Olympic team powers up with Gateway

As the Olympic Games get under way later this week in Athens, Gateway is playing a behind-the-scenes role as technology provider...

As the Olympic Games get under way later this week in Athens, Gateway is playing a behind-the-scenes role as technology provider to the US Olympic team.

Gateway is providing all front- and back-end support, from servers and storage to desktops, laptops and tablets, including about 100 Profile series desktops and 45 notebook computers, according to Gateway spokesman Ted Ladd. 

The US Olympic Committee has set up networks for the US athletes and coaches at the Olympic Village, at the American College of Greece - where the athletes and coaches train - and at the Olympic Committee's operations centre, said the US Olympic team's chief information officer Becky Autry. 

"In past Olympic Games, in the Olympic Village, there would be an area where athletes from all over the world could come and access computers and the internet," Autry said. "But when you have 10,000 athletes, there is quite a long line to get in and use the computers. So we are setting up 45 of the Profile units for our athletes and coaches to use, so they can check their e-mail and communicate with family and friends. 

"We will have the same type of set-up at our high-performance centre, where we will [install] 35 units, and smaller set-ups at our outlying areas for teams involved in coast sports such as yachting and volleyball," Autry said. 

The US Olympic team wants to make it as easy as possible for its athletes to keep in touch with family and friends, because not being able to do so can affect their performance and training, she said. 

"We [had] to go in quickly and set up a lot of hardware, and that is what the Gateway sponsorship has allowed us to do - to get what we need to support the team and get it to Athens," Autry said. "The real challenge in Greece is to be able to pull this off, because there is not a lot of high-speed internet." 

Although she declined to discuss specific IT security measures, Autry said all industry-standard practices will be in place.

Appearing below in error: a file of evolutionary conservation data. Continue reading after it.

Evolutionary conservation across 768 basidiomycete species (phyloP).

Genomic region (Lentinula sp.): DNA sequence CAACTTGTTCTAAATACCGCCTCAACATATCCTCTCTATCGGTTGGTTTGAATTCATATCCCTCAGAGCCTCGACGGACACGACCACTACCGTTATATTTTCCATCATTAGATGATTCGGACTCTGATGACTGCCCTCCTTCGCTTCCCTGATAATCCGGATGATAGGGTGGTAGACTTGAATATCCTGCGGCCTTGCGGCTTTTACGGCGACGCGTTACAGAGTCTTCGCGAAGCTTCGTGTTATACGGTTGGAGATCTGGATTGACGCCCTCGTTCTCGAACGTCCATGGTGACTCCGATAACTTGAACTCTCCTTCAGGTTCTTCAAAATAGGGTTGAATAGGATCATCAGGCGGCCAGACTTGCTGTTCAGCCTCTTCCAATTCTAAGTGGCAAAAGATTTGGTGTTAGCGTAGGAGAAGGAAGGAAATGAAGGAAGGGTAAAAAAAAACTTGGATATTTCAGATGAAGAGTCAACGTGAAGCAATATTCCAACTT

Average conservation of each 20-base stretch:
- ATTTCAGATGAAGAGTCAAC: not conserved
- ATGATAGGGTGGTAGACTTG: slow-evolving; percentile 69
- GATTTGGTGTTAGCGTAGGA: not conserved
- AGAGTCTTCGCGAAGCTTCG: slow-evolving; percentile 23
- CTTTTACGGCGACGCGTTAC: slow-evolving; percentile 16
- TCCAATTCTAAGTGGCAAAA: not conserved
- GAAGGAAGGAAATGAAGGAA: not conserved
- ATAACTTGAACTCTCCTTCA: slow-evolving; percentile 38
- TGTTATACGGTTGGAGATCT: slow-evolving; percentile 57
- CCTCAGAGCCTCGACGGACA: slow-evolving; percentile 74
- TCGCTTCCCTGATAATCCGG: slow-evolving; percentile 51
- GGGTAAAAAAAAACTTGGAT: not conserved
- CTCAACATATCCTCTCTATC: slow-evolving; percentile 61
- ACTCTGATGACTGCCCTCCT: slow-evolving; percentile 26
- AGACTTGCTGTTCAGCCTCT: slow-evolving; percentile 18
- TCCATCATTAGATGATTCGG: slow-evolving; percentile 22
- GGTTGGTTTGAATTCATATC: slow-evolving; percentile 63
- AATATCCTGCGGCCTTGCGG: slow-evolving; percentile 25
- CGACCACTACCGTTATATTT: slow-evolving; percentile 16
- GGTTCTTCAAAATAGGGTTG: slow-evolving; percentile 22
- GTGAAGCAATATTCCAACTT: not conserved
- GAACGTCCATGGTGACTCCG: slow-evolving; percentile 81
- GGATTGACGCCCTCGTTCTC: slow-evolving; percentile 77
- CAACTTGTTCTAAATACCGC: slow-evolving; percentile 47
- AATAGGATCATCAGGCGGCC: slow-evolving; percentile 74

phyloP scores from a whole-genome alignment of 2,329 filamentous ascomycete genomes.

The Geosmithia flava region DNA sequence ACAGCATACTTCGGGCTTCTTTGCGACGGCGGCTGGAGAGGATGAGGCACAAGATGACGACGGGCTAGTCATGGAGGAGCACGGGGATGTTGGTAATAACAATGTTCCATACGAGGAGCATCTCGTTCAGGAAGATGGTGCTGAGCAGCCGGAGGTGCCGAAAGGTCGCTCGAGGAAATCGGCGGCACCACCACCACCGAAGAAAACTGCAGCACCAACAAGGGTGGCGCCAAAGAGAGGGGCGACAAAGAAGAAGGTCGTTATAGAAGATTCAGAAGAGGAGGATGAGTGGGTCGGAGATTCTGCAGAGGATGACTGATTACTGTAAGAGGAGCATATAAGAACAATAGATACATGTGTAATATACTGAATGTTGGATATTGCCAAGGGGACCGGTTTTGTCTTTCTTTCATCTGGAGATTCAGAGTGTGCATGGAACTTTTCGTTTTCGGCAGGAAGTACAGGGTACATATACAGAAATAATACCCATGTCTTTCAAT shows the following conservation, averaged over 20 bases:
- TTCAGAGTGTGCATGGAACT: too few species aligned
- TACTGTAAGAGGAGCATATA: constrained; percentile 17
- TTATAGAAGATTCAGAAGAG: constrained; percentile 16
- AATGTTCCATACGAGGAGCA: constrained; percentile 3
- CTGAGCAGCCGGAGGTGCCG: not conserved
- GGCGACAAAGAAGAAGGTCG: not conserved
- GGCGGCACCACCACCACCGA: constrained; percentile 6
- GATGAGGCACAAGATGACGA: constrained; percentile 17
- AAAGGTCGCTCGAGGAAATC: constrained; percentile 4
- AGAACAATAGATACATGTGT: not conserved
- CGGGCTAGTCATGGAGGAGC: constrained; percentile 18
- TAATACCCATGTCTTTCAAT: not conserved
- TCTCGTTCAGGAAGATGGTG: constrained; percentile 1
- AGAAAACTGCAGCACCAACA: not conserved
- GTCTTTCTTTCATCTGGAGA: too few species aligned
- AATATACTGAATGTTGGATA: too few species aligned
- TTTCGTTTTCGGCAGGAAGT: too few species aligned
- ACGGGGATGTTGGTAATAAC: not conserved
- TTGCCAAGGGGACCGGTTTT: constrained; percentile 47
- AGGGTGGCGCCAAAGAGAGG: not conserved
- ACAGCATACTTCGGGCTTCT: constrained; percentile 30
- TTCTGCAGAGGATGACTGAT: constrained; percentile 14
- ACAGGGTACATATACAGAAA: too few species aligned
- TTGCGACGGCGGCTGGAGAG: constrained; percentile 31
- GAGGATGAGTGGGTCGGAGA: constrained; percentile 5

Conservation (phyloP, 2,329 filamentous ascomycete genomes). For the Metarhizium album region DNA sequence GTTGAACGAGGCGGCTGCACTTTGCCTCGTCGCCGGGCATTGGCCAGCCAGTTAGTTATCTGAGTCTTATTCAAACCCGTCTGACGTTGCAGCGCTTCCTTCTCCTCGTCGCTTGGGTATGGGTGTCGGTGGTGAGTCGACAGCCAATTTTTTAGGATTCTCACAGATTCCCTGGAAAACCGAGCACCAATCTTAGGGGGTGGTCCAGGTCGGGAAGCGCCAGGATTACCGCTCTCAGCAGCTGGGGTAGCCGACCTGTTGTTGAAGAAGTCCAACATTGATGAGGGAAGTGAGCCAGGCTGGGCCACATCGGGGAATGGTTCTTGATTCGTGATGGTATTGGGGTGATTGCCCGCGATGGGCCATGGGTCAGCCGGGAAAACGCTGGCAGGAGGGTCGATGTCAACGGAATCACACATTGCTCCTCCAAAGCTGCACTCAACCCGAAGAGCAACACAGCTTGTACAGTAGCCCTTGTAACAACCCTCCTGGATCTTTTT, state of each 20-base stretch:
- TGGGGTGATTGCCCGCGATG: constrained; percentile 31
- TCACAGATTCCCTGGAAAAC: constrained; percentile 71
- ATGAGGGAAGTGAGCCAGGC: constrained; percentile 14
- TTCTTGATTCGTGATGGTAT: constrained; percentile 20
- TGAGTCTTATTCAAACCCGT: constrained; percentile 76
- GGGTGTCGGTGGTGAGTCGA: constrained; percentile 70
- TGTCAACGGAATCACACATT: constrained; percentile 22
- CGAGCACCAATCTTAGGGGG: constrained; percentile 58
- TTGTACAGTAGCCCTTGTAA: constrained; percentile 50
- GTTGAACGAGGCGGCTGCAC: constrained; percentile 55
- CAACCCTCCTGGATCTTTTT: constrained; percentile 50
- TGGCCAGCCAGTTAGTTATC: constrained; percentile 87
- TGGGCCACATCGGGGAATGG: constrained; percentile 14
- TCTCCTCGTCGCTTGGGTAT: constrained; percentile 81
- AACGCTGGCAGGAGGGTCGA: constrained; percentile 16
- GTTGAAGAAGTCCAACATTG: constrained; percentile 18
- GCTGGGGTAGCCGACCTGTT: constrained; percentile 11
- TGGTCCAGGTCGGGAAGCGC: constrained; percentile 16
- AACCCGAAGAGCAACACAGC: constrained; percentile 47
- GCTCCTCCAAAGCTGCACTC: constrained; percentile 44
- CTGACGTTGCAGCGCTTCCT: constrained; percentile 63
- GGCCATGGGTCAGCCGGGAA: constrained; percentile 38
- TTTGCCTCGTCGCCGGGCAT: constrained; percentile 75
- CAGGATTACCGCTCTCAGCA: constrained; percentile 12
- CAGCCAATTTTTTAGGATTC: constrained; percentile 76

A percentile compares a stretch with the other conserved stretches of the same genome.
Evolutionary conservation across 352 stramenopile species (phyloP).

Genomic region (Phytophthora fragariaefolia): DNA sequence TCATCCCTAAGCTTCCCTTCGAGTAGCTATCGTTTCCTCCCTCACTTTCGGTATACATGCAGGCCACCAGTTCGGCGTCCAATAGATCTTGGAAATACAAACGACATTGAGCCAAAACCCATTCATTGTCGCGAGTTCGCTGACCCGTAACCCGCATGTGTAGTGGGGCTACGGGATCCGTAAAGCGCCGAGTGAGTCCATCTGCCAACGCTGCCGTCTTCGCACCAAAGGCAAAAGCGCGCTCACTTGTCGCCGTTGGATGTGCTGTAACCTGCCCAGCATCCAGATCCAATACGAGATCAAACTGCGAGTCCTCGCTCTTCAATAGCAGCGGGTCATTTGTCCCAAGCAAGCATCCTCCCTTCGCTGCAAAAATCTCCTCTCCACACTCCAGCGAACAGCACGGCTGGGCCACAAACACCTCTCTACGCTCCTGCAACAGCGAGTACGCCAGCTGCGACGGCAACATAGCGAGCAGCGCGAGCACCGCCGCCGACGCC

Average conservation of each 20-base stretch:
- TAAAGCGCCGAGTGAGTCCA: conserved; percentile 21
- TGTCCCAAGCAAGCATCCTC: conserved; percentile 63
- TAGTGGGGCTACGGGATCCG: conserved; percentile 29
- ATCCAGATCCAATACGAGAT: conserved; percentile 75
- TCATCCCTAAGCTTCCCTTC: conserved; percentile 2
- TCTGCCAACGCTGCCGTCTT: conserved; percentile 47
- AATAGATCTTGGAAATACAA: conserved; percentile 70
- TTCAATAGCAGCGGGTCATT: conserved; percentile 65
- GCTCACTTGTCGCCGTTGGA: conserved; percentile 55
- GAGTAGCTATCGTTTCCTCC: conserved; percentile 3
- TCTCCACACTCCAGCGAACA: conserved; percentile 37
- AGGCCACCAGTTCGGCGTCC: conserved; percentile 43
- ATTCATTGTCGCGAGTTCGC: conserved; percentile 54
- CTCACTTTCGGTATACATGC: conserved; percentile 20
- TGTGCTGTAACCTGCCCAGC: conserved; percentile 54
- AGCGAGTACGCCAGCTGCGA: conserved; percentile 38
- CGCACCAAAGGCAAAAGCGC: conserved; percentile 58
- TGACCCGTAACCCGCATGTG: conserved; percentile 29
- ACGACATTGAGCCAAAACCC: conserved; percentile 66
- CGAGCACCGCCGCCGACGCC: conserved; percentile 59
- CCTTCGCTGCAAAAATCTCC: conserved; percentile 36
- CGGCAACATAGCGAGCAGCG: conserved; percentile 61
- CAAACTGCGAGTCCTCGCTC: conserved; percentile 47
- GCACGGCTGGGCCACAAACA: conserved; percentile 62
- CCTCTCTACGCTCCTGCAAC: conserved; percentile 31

"One of the things we put on the public-use machines that is pretty slick is called Driveshield from Centurion Technologies," said US Olympic team IT manager Mark Stockwell. "It locks the PC down so nothing can be changed or manipulated. If something is done, it is only temporary. When the machine is rebooted, it is put back to the original configuration." 

While in Athens, US coaches and athletes are slated to use a variety of software on the Gateway PCs to help them with their performance. 

"We provide, find and modify many forms of technology to assist with athlete performance, including video analysis, video feedback technique, sports biomechanics analysis and any type of data collection involving sports physiology, strength and conditioning," said Tanya Porter, head of sports science for the US Olympic committee. "In all those areas, we assist the coach in data collection, so that we can... give as quick a feedback as possible." 

According to Porter, the software used by the athletes varies according to their sport. It includes software from Fribourg and Dartfish, which will allow the athletes and coaches to evaluate performances through real-time video analysis. 

"We use the Dartfish product with Gateway systems and we collect the video for technique analysis so we can do comparisons with the athletes among themselves or with someone who is doing the technique correctly," Porter said. It is also used to do scouting analyses of opponents. 

Paralympian Marlon Shirley, who hopes to become the first athlete with a leg amputation to break the 11-second barrier in the 100m dash, uses Dartfish on the Gateway products for training analysis. Shirley, who has been using Gateway equipment for more than a year, relies on Gateway's high-end desktop model 710XL connected to a plasma display monitor. 

After Shirley copies video images of his training or races into the computer, the Dartfish software allows him to look at the image and play it in slow motion. 

"It allows me to overlap one race from one day onto a race from another day, and I can see in real time where I am at. I can see differences between the races, and I can also use it to compare those races to races from my competitors," he said. "There are so many biomechanical measurements you can get from using this type of technology. I have been able to see a lot of things I need to work on. It has helped my ability to train more efficiently and run faster." 

Shirley said his goal is to move into world-class able-bodied competition full-time by 2006.

Linda Rosencrance writes for Computerworld

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